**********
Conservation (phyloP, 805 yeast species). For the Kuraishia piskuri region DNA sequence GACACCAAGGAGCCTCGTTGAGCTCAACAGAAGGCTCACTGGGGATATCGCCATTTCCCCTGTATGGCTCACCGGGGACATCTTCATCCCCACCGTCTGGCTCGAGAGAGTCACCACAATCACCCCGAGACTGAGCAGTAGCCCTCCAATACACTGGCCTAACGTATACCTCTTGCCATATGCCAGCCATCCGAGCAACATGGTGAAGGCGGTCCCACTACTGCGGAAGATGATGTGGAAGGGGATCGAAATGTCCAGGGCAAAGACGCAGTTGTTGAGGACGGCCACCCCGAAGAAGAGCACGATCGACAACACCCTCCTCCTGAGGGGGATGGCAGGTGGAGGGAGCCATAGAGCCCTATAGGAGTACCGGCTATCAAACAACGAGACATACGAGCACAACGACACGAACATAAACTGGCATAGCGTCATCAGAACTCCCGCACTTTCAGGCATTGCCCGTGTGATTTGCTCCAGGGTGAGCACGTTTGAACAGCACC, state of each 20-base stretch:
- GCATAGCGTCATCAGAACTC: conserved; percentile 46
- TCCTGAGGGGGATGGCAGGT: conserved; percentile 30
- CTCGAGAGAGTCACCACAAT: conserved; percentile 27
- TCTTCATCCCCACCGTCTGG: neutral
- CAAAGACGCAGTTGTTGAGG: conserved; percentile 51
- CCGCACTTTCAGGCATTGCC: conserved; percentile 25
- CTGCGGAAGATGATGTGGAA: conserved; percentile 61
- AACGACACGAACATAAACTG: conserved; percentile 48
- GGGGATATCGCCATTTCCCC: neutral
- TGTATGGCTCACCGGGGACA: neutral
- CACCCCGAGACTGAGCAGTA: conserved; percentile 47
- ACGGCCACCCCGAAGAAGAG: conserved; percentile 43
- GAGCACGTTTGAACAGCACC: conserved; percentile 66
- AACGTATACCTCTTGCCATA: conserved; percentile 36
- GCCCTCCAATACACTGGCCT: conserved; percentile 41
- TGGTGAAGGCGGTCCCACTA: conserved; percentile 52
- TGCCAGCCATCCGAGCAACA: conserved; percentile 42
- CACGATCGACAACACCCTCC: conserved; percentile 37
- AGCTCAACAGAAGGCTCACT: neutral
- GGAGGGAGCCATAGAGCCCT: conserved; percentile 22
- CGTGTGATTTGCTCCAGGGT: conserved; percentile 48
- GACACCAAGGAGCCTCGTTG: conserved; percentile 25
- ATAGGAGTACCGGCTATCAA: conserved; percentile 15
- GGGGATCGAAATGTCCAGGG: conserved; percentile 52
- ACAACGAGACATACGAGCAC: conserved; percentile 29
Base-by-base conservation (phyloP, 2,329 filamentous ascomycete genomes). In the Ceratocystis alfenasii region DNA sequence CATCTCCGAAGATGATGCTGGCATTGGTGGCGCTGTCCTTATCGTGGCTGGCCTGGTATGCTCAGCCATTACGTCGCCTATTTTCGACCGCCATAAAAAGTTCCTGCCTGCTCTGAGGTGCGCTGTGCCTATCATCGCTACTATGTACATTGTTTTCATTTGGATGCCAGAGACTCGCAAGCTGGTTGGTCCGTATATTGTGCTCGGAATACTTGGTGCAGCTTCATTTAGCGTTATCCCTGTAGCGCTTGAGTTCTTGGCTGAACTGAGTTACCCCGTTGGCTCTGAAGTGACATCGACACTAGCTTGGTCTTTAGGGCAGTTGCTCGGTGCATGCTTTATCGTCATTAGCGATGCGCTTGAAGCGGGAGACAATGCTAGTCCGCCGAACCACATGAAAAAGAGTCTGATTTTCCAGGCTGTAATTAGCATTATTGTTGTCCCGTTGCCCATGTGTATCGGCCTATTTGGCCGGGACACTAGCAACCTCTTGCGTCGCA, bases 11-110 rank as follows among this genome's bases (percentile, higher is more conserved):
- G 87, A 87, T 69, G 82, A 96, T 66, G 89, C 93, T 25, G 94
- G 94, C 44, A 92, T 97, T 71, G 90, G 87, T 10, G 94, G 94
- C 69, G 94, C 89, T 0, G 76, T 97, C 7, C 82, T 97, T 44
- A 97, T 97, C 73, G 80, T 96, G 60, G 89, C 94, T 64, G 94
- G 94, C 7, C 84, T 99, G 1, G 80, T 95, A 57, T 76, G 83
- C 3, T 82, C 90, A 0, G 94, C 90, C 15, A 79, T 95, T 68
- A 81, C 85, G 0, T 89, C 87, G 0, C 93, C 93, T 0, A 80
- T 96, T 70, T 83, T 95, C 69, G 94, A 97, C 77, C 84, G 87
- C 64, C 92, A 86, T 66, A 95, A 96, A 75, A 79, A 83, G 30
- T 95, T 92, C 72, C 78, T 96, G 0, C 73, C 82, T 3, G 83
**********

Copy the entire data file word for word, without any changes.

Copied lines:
Conservation (phyloP, 805 yeast species). For the Kuraishia piskuri region DNA sequence GACACCAAGGAGCCTCGTTGAGCTCAACAGAAGGCTCACTGGGGATATCGCCATTTCCCCTGTATGGCTCACCGGGGACATCTTCATCCCCACCGTCTGGCTCGAGAGAGTCACCACAATCACCCCGAGACTGAGCAGTAGCCCTCCAATACACTGGCCTAACGTATACCTCTTGCCATATGCCAGCCATCCGAGCAACATGGTGAAGGCGGTCCCACTACTGCGGAAGATGATGTGGAAGGGGATCGAAATGTCCAGGGCAAAGACGCAGTTGTTGAGGACGGCCACCCCGAAGAAGAGCACGATCGACAACACCCTCCTCCTGAGGGGGATGGCAGGTGGAGGGAGCCATAGAGCCCTATAGGAGTACCGGCTATCAAACAACGAGACATACGAGCACAACGACACGAACATAAACTGGCATAGCGTCATCAGAACTCCCGCACTTTCAGGCATTGCCCGTGTGATTTGCTCCAGGGTGAGCACGTTTGAACAGCACC, state of each 20-base stretch:
- GCATAGCGTCATCAGAACTC: conserved; percentile 46
- TCCTGAGGGGGATGGCAGGT: conserved; percentile 30
- CTCGAGAGAGTCACCACAAT: conserved; percentile 27
- TCTTCATCCCCACCGTCTGG: neutral
- CAAAGACGCAGTTGTTGAGG: conserved; percentile 51
- CCGCACTTTCAGGCATTGCC: conserved; percentile 25
- CTGCGGAAGATGATGTGGAA: conserved; percentile 61
- AACGACACGAACATAAACTG: conserved; percentile 48
- GGGGATATCGCCATTTCCCC: neutral
- TGTATGGCTCACCGGGGACA: neutral
- CACCCCGAGACTGAGCAGTA: conserved; percentile 47
- ACGGCCACCCCGAAGAAGAG: conserved; percentile 43
- GAGCACGTTTGAACAGCACC: conserved; percentile 66
- AACGTATACCTCTTGCCATA: conserved; percentile 36
- GCCCTCCAATACACTGGCCT: conserved; percentile 41
- TGGTGAAGGCGGTCCCACTA: conserved; percentile 52
- TGCCAGCCATCCGAGCAACA: conserved; percentile 42
- CACGATCGACAACACCCTCC: conserved; percentile 37
- AGCTCAACAGAAGGCTCACT: neutral
- GGAGGGAGCCATAGAGCCCT: conserved; percentile 22
- CGTGTGATTTGCTCCAGGGT: conserved; percentile 48
- GACACCAAGGAGCCTCGTTG: conserved; percentile 25
- ATAGGAGTACCGGCTATCAA: conserved; percentile 15
- GGGGATCGAAATGTCCAGGG: conserved; percentile 52
- ACAACGAGACATACGAGCAC: conserved; percentile 29
Base-by-base conservation (phyloP, 2,329 filamentous ascomycete genomes). In the Ceratocystis alfenasii region DNA sequence CATCTCCGAAGATGATGCTGGCATTGGTGGCGCTGTCCTTATCGTGGCTGGCCTGGTATGCTCAGCCATTACGTCGCCTATTTTCGACCGCCATAAAAAGTTCCTGCCTGCTCTGAGGTGCGCTGTGCCTATCATCGCTACTATGTACATTGTTTTCATTTGGATGCCAGAGACTCGCAAGCTGGTTGGTCCGTATATTGTGCTCGGAATACTTGGTGCAGCTTCATTTAGCGTTATCCCTGTAGCGCTTGAGTTCTTGGCTGAACTGAGTTACCCCGTTGGCTCTGAAGTGACATCGACACTAGCTTGGTCTTTAGGGCAGTTGCTCGGTGCATGCTTTATCGTCATTAGCGATGCGCTTGAAGCGGGAGACAATGCTAGTCCGCCGAACCACATGAAAAAGAGTCTGATTTTCCAGGCTGTAATTAGCATTATTGTTGTCCCGTTGCCCATGTGTATCGGCCTATTTGGCCGGGACACTAGCAACCTCTTGCGTCGCA, bases 11-110 rank as follows among this genome's bases (percentile, higher is more conserved):
- G 87, A 87, T 69, G 82, A 96, T 66, G 89, C 93, T 25, G 94
- G 94, C 44, A 92, T 97, T 71, G 90, G 87, T 10, G 94, G 94
- C 69, G 94, C 89, T 0, G 76, T 97, C 7, C 82, T 97, T 44
- A 97, T 97, C 73, G 80, T 96, G 60, G 89, C 94, T 64, G 94
- G 94, C 7, C 84, T 99, G 1, G 80, T 95, A 57, T 76, G 83
- C 3, T 82, C 90, A 0, G 94, C 90, C 15, A 79, T 95, T 68
- A 81, C 85, G 0, T 89, C 87, G 0, C 93, C 93, T 0, A 80
- T 96, T 70, T 83, T 95, C 69, G 94, A 97, C 77, C 84, G 87
- C 64, C 92, A 86, T 66, A 95, A 96, A 75, A 79, A 83, G 30
- T 95, T 92, C 72, C 78, T 96, G 0, C 73, C 82, T 3, G 83